By Amira Zaidi
Kadurat means grudge. And who can hold one better than Sanam Saeed, the famous star from HUM TV’s latest so-called blockbuster drama that didn’t quite bust-the-block as opposed to its previous success with ‘Humsafar’. Nevertheless it confirmed identity to actors for the roles they suit best. The spotlight shines on the sky-soaring Sanam to justify her grudge in this brand new drama crossing its third episode, in which her war this time is against a father, step-mother and step-siblings for taking the place of the little princess she was, just a while after her mother (played by Zhalay Sarhadi) left the world. They keep showing a shot of the mother-daughter in which Zhalay praises her daughter for having an amazing memory “meri beti kuch nahi bhoolti” and that becomes the flashback-dialogue of the episodes to come. The flashback accompanied by the fiddling of her eyebrow!
Most of the first two episodes span across Minah’s childhood, the girl who enacts this role made an outstanding performance with her angry little face and the tussles between her father played by the award-wining ‘Best Menswear Designer’ Deepak Perwani, whose Guinness record for the world’s largest kurta is what he should really be excelling in, until his dialogue delivery is worked upon further. Without prior warning or preparation to his daughter, he imposes his second wife Atiqa, the plum-lipped, deep soothing voice and tight frizzy curls played by Angeline Malik, who assures her husband that she’ll eventually get accepted by Minah but instead gets to hear in every new scene “ap meri mama nahi hein”. Incidents occur and Minah goes to the extent of hurting and pushing her and twice, has locked up each of her step-siblings in the store room, which is far away from this big posh house with shiny marble floors to its interior. Her new siblings Alina and Asad once all grown up are played by Momal Sheikh and the recent HUM TV award-winner for Best Actor in a Daily Soap, Imran Aslam.
The stubborn little girl is sent to live in a hostel but pleads to her father to be kept at home. There, girls her age pick on her but she befriends one girl, Shaheen. Meanwhile back home, Atiqa one day drops into Deepak’s office to remind him of her degree in business management and suggests joining his office. Upon hearing this he immediately offers her his chair, while his daughter is shown in the hostel poking needles in pillows, stuffed toys and her roommates, and getting deeper into finding resentment with everyone there.
Crops harvest and time is shown to have passed by and finally Minah comes home all grown up (into Sanam) but she doesn’t respond to greetings. She only sports a superficial smile and offers Alina Pringles, but the box pops into her face as a prank. That’s where you see her long, evil fit of laughter with everyone else’s poker face staring back at her and she asks, “Kesi lagi phir meri entry?” Soon after her settling in back at home, Atiqa tries to make efforts of clearing the air but instead Minah snubs back rudely and even tells her to ‘get out’!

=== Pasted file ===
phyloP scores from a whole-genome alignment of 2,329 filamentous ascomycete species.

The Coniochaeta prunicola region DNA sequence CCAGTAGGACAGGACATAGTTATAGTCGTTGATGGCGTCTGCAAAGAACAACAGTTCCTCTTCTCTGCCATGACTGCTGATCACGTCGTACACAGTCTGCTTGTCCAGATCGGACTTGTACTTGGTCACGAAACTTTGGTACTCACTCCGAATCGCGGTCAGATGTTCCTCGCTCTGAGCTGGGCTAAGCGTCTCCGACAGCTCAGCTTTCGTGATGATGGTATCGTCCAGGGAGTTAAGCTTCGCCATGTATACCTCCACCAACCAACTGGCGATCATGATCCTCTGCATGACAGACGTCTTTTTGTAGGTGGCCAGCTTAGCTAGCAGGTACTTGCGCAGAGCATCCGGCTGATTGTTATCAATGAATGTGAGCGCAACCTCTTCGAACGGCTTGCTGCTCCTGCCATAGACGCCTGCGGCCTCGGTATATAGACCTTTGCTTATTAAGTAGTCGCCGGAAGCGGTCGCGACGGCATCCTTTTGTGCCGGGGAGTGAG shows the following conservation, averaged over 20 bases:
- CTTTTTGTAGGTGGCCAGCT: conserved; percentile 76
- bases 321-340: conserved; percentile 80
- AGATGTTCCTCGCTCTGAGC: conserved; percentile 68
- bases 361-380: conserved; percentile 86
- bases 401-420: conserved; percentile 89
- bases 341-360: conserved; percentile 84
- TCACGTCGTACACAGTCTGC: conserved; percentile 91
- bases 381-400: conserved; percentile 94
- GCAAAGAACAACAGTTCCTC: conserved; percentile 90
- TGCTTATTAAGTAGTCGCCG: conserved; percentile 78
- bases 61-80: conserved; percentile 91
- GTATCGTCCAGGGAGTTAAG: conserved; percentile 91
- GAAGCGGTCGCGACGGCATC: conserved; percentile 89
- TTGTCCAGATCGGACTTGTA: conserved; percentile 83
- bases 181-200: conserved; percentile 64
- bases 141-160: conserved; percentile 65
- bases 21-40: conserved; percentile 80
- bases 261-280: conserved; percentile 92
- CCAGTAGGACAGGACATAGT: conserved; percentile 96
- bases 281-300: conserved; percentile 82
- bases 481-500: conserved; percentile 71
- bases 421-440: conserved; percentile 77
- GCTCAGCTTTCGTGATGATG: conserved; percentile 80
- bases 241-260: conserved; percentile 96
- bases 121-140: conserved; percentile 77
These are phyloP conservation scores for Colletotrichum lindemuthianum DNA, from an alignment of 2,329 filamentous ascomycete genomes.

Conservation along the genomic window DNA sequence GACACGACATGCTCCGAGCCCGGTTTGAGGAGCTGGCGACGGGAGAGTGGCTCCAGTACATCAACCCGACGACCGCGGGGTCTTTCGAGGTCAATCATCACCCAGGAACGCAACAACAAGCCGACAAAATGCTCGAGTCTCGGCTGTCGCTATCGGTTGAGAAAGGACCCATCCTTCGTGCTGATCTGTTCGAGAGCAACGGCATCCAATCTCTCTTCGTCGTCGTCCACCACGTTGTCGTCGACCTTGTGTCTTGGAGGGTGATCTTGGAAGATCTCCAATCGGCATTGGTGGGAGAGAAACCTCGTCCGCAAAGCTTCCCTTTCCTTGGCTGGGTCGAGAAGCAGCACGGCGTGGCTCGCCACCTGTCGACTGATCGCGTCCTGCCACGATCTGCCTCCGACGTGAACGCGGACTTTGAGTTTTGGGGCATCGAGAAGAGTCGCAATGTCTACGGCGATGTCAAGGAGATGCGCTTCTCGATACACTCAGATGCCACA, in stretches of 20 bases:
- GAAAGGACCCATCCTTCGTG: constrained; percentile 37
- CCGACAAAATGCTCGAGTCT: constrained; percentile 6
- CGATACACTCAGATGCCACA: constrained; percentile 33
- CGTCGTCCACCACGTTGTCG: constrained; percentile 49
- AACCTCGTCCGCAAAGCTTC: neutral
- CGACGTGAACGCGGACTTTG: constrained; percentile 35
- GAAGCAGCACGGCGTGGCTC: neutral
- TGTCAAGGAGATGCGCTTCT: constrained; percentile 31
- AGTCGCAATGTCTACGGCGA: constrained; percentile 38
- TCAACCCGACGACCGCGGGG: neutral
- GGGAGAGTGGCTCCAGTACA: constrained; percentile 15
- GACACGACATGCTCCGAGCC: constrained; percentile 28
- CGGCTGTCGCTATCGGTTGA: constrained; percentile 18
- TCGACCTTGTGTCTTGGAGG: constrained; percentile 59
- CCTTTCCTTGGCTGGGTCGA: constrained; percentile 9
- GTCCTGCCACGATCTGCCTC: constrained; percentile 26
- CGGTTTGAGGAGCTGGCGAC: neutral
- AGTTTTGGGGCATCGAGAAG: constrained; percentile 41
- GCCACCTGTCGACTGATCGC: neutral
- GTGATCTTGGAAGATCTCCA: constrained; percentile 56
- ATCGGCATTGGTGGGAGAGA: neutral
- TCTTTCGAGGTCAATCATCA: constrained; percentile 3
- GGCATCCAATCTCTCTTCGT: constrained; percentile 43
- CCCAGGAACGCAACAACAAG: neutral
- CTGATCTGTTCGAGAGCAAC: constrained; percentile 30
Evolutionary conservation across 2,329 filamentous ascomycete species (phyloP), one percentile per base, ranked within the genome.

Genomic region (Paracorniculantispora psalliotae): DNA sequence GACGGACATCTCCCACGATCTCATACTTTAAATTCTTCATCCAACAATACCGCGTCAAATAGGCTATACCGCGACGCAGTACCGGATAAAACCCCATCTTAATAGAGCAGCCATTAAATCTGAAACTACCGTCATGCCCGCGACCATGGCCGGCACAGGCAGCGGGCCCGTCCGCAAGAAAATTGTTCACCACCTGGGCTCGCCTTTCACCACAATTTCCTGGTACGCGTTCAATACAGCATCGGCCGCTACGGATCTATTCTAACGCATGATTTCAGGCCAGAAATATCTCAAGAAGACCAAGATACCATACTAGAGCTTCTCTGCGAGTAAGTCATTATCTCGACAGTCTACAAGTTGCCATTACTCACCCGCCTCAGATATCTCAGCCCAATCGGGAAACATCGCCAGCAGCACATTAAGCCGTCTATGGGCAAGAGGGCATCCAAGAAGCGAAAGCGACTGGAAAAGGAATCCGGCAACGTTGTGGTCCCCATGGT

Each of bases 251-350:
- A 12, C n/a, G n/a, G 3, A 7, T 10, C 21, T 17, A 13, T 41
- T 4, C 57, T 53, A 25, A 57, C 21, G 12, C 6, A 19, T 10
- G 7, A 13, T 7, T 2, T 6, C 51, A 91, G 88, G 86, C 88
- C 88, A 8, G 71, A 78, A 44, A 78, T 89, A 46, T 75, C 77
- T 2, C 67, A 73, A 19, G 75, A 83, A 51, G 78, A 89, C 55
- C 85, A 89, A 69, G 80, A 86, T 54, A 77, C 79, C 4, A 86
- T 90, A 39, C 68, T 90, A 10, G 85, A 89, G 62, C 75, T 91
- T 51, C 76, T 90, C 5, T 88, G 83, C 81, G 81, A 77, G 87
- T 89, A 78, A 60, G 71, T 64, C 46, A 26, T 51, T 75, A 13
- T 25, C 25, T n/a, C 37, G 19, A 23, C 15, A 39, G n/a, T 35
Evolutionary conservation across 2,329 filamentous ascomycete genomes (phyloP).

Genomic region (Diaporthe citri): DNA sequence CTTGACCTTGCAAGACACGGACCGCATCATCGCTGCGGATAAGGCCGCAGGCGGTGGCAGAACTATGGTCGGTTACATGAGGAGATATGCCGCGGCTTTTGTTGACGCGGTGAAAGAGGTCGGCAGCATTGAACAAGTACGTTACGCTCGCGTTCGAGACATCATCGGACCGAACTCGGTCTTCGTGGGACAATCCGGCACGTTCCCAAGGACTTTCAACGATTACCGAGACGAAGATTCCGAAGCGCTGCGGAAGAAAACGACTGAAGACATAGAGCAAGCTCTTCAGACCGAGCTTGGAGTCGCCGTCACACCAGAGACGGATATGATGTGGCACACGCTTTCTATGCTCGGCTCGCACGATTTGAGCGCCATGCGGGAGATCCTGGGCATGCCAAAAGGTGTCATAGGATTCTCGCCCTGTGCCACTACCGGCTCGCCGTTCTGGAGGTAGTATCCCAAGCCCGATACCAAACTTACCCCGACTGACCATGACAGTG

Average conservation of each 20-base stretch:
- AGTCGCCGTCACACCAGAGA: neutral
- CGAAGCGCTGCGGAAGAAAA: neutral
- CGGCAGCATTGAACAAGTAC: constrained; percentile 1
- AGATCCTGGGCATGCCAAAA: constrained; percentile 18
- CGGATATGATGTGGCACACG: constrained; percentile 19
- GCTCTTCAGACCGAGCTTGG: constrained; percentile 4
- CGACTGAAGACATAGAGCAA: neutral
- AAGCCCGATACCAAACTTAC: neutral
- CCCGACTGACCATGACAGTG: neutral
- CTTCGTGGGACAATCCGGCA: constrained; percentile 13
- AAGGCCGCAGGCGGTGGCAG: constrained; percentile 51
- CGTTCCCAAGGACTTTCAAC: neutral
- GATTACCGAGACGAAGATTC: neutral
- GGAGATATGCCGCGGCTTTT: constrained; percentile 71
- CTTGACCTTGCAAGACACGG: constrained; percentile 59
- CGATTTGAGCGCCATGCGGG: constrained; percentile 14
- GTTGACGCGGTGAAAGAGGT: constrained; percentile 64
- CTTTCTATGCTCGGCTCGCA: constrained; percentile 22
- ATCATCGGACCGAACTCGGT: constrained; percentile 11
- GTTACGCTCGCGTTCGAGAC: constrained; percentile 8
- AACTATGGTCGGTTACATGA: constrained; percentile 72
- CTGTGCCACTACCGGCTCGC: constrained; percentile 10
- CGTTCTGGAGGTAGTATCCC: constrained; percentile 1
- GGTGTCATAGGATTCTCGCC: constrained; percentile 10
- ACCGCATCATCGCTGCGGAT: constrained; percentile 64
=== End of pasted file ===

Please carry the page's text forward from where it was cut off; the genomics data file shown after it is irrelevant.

The third episode thickens the plot as Minah goes to meet Asad who has climbed the ladder to CEO of her father’s company and seeing eyeball to eyeball she leans in and tells her step-brother that she wants his chair and takes on the dare to snatch the position he has earned. Asad/Imran owns up to his award of being the best actor and his mini-role in the first two episodes was almost a replica of him. But that suave businessman role didn’t quite befit him naturally as opposed to the recent drama he was cast in, as a gambler and drunkard. Overall he’s impressionable and grows on you.
Alina is shown dining at Zouk with her Raj-Kumar, as she’d like to term it. Danyal is the guy, played by Junaid Khan, who is now unfair to be defined as just the former-vocalist of CALL the band, because he’s made a strong presence in the drama circle with one project after the other; dramas and telefilms both. He’s also leading a solo singing career with two video releases. Rumour has it that he’s also about to host an Eid show! Cute smiles, sparkly, love-struck eyes and protruding biceps through stark white shirts; he’s the stuff silver screens are made for. But for now, he pursues Alina for marriage. Oddly enough, she resists because Minah the troublemaker has come home and more odd is the fact that the guy is more keen to get married in this case as opposed to the majority of girls trying to find themselves suitors, and what a suitor indeed! Is Alina’s too-good-to-be-true set up also going to be jinxed by prying eyes?
Deepak’s earlier thick black beard is now shedding weight and colour both and he as character is also shedding patience for his daughter, for whom he had claimed to remarry in the first place, so that she’d have a mother again. He grows intolerant towards her pranks and resentments and decides to show her to a psychologist. Minah initially runs away from him but lands at that doctor’s clinic the day her father has kept a dinner reception for Minah, telling one lie after the other about her step-siblings.
The direction by Aabis Raza is definitely worth praising and the story written by Zoha Hassan has strong grounds for a grudge of this sort to have matured into something seemingly dangerous and psychotic. The soundtrack is just ordinary but the story and casting make up for that gap. Sanam’s tall, slouching and square-like physique really help define her personality and she does great with those head-down, closely set, piercing eyes to convey across her anger. Now whether the audience goes completely against her, stereotyping her as a jealous and resentful girl, or whether they find sympathy and understand the root-cause of her situation, is yet to be seen.